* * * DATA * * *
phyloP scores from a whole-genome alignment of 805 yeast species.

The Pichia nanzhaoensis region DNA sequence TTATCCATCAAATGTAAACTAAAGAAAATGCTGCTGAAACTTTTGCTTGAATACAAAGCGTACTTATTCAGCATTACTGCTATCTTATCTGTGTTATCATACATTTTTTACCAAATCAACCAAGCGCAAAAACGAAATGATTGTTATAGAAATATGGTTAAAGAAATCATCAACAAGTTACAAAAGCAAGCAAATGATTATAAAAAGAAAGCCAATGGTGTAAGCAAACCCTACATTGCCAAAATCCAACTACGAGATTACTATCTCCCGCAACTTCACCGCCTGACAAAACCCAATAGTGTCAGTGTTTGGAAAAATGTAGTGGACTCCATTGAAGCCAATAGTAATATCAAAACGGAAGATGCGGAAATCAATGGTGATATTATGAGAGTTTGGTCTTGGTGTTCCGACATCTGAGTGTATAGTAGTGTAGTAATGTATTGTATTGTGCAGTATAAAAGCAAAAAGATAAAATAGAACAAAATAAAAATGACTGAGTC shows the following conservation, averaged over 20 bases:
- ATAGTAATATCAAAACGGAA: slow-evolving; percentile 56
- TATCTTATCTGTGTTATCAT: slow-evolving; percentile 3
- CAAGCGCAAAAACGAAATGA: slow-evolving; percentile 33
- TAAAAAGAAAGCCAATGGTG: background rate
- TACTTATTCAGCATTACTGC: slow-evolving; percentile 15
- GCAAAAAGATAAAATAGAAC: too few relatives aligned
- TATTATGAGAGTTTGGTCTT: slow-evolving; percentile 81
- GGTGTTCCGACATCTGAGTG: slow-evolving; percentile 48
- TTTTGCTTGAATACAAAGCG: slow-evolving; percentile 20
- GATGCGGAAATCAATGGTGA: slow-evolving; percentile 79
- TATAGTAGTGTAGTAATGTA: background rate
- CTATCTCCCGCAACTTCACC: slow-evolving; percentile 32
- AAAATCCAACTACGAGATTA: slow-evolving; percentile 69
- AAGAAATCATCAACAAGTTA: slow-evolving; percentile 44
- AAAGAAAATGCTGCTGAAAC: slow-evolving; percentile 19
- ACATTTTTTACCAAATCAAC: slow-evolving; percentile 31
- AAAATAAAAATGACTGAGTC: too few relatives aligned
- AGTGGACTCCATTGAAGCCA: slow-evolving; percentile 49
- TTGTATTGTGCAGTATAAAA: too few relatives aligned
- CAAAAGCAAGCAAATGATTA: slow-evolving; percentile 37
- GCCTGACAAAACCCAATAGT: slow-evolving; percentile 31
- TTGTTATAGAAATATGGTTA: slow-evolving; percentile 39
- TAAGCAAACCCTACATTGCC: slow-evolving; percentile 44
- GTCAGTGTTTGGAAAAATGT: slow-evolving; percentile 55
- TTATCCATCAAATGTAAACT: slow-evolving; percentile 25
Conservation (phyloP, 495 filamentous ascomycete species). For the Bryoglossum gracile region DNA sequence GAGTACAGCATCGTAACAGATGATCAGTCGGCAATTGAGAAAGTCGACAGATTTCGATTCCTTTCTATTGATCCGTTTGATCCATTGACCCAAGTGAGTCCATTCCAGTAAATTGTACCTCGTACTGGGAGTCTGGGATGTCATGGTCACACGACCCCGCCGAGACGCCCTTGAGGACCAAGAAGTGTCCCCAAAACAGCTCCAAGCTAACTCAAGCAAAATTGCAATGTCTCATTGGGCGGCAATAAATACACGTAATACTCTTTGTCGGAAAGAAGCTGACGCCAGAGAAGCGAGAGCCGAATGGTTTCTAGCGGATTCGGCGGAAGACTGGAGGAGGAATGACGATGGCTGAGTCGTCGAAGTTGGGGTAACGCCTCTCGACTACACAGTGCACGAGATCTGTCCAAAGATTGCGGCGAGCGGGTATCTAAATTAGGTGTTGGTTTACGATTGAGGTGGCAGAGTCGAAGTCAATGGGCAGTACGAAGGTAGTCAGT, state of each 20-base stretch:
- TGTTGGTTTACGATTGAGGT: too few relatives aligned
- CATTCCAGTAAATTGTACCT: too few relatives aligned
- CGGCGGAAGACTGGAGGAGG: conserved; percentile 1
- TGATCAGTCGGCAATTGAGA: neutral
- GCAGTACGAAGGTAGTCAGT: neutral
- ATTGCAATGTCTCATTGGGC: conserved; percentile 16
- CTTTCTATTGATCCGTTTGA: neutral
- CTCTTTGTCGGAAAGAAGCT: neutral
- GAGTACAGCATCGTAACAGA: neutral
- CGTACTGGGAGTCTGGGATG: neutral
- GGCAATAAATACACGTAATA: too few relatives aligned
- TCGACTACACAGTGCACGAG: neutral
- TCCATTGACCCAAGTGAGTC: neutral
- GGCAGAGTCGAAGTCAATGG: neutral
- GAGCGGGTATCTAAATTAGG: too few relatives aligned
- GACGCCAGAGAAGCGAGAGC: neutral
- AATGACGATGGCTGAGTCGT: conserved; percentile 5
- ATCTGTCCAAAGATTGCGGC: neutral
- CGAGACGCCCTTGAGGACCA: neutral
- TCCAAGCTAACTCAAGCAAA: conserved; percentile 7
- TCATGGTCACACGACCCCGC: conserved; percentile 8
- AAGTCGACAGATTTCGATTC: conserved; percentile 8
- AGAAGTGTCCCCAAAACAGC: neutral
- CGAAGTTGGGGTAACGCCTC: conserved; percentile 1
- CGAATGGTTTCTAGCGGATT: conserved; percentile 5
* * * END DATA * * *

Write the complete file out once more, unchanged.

phyloP scores from a whole-genome alignment of 805 yeast species.

The Pichia nanzhaoensis region DNA sequence TTATCCATCAAATGTAAACTAAAGAAAATGCTGCTGAAACTTTTGCTTGAATACAAAGCGTACTTATTCAGCATTACTGCTATCTTATCTGTGTTATCATACATTTTTTACCAAATCAACCAAGCGCAAAAACGAAATGATTGTTATAGAAATATGGTTAAAGAAATCATCAACAAGTTACAAAAGCAAGCAAATGATTATAAAAAGAAAGCCAATGGTGTAAGCAAACCCTACATTGCCAAAATCCAACTACGAGATTACTATCTCCCGCAACTTCACCGCCTGACAAAACCCAATAGTGTCAGTGTTTGGAAAAATGTAGTGGACTCCATTGAAGCCAATAGTAATATCAAAACGGAAGATGCGGAAATCAATGGTGATATTATGAGAGTTTGGTCTTGGTGTTCCGACATCTGAGTGTATAGTAGTGTAGTAATGTATTGTATTGTGCAGTATAAAAGCAAAAAGATAAAATAGAACAAAATAAAAATGACTGAGTC shows the following conservation, averaged over 20 bases:
- ATAGTAATATCAAAACGGAA: slow-evolving; percentile 56
- TATCTTATCTGTGTTATCAT: slow-evolving; percentile 3
- CAAGCGCAAAAACGAAATGA: slow-evolving; percentile 33
- TAAAAAGAAAGCCAATGGTG: background rate
- TACTTATTCAGCATTACTGC: slow-evolving; percentile 15
- GCAAAAAGATAAAATAGAAC: too few relatives aligned
- TATTATGAGAGTTTGGTCTT: slow-evolving; percentile 81
- GGTGTTCCGACATCTGAGTG: slow-evolving; percentile 48
- TTTTGCTTGAATACAAAGCG: slow-evolving; percentile 20
- GATGCGGAAATCAATGGTGA: slow-evolving; percentile 79
- TATAGTAGTGTAGTAATGTA: background rate
- CTATCTCCCGCAACTTCACC: slow-evolving; percentile 32
- AAAATCCAACTACGAGATTA: slow-evolving; percentile 69
- AAGAAATCATCAACAAGTTA: slow-evolving; percentile 44
- AAAGAAAATGCTGCTGAAAC: slow-evolving; percentile 19
- ACATTTTTTACCAAATCAAC: slow-evolving; percentile 31
- AAAATAAAAATGACTGAGTC: too few relatives aligned
- AGTGGACTCCATTGAAGCCA: slow-evolving; percentile 49
- TTGTATTGTGCAGTATAAAA: too few relatives aligned
- CAAAAGCAAGCAAATGATTA: slow-evolving; percentile 37
- GCCTGACAAAACCCAATAGT: slow-evolving; percentile 31
- TTGTTATAGAAATATGGTTA: slow-evolving; percentile 39
- TAAGCAAACCCTACATTGCC: slow-evolving; percentile 44
- GTCAGTGTTTGGAAAAATGT: slow-evolving; percentile 55
- TTATCCATCAAATGTAAACT: slow-evolving; percentile 25
Conservation (phyloP, 495 filamentous ascomycete species). For the Bryoglossum gracile region DNA sequence GAGTACAGCATCGTAACAGATGATCAGTCGGCAATTGAGAAAGTCGACAGATTTCGATTCCTTTCTATTGATCCGTTTGATCCATTGACCCAAGTGAGTCCATTCCAGTAAATTGTACCTCGTACTGGGAGTCTGGGATGTCATGGTCACACGACCCCGCCGAGACGCCCTTGAGGACCAAGAAGTGTCCCCAAAACAGCTCCAAGCTAACTCAAGCAAAATTGCAATGTCTCATTGGGCGGCAATAAATACACGTAATACTCTTTGTCGGAAAGAAGCTGACGCCAGAGAAGCGAGAGCCGAATGGTTTCTAGCGGATTCGGCGGAAGACTGGAGGAGGAATGACGATGGCTGAGTCGTCGAAGTTGGGGTAACGCCTCTCGACTACACAGTGCACGAGATCTGTCCAAAGATTGCGGCGAGCGGGTATCTAAATTAGGTGTTGGTTTACGATTGAGGTGGCAGAGTCGAAGTCAATGGGCAGTACGAAGGTAGTCAGT, state of each 20-base stretch:
- TGTTGGTTTACGATTGAGGT: too few relatives aligned
- CATTCCAGTAAATTGTACCT: too few relatives aligned
- CGGCGGAAGACTGGAGGAGG: conserved; percentile 1
- TGATCAGTCGGCAATTGAGA: neutral
- GCAGTACGAAGGTAGTCAGT: neutral
- ATTGCAATGTCTCATTGGGC: conserved; percentile 16
- CTTTCTATTGATCCGTTTGA: neutral
- CTCTTTGTCGGAAAGAAGCT: neutral
- GAGTACAGCATCGTAACAGA: neutral
- CGTACTGGGAGTCTGGGATG: neutral
- GGCAATAAATACACGTAATA: too few relatives aligned
- TCGACTACACAGTGCACGAG: neutral
- TCCATTGACCCAAGTGAGTC: neutral
- GGCAGAGTCGAAGTCAATGG: neutral
- GAGCGGGTATCTAAATTAGG: too few relatives aligned
- GACGCCAGAGAAGCGAGAGC: neutral
- AATGACGATGGCTGAGTCGT: conserved; percentile 5
- ATCTGTCCAAAGATTGCGGC: neutral
- CGAGACGCCCTTGAGGACCA: neutral
- TCCAAGCTAACTCAAGCAAA: conserved; percentile 7
- TCATGGTCACACGACCCCGC: conserved; percentile 8
- AAGTCGACAGATTTCGATTC: conserved; percentile 8
- AGAAGTGTCCCCAAAACAGC: neutral
- CGAAGTTGGGGTAACGCCTC: conserved; percentile 1
- CGAATGGTTTCTAGCGGATT: conserved; percentile 5